Brexit talks contain uncanny echoes of events a century ago

EU gives Government cover to compromise on Border issue long overlooked in London

Former British prime minister Herbert Asquith wrote in 1914: ‘I have rarely felt more hopeless in any practical affair: an impasse with unspeakable consequences upon a matter which to English eyes seems inconceivably small and to Irish eyes immeasurably big. Isn’t it a real tragedy.’ File photograph: Edward Gooch/Getty Images

Former British prime minister Herbert Asquith wrote in 1914: ‘I have rarely felt more hopeless in any practical affair: an impasse with unspeakable consequences upon a matter which to English eyes seems inconceivably small and to Irish eyes immeasurably big. Isn’t it a real tragedy.’ File photograph: Edward Gooch/Getty Images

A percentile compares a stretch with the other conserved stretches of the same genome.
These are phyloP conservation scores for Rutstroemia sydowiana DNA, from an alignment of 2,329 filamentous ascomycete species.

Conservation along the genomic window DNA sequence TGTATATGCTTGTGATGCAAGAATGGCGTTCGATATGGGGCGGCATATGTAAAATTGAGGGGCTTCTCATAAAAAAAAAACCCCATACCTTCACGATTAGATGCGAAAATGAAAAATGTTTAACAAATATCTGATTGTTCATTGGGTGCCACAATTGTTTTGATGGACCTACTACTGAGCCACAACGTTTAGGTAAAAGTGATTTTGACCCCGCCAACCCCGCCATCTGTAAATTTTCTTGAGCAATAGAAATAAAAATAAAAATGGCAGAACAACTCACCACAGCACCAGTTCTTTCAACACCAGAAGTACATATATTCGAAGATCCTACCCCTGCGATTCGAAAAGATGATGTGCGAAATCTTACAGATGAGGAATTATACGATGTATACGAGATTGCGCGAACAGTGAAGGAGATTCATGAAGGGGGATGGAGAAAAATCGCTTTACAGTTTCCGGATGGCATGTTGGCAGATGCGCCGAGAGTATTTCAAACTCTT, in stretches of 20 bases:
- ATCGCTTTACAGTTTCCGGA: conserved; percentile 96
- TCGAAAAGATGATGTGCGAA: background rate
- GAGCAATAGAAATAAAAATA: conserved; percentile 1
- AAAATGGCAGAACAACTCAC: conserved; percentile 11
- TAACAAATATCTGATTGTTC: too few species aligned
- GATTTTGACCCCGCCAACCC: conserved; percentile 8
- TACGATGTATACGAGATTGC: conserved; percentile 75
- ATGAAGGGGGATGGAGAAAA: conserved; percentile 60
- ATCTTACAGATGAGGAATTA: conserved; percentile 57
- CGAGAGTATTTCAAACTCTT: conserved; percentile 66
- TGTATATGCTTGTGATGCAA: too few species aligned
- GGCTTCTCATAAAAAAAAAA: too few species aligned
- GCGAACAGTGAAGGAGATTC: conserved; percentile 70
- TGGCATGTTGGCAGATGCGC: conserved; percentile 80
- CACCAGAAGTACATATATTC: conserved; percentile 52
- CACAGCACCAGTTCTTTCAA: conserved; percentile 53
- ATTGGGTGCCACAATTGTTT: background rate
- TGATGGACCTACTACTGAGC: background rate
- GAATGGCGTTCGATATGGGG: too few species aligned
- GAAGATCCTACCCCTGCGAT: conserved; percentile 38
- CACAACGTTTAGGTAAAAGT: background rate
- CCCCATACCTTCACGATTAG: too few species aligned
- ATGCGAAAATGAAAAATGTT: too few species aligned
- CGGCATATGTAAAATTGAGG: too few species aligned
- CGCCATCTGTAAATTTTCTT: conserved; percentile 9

The tortuous talks on Brexit, which are now entering a critical stage, contain uncanny echoes of the events of a century ago that reshaped the continent of Europe. One of the threads that links past and present is the Irish Border, which had its origins in the great political controversy over Home Rule that dominated politics in Ireland and Britain on the eve of the first World War.

Back in the summer of 1914 in an effort to avert a political crisis that threatened to unleash a civil war across the United Kingdom, King George V convened a conference of British and Irish political leaders at Buckingham Palace. One of the big issues was whether some counties of Ulster should be excluded on a temporary basis from the remit of an Irish parliament and if so which ones.

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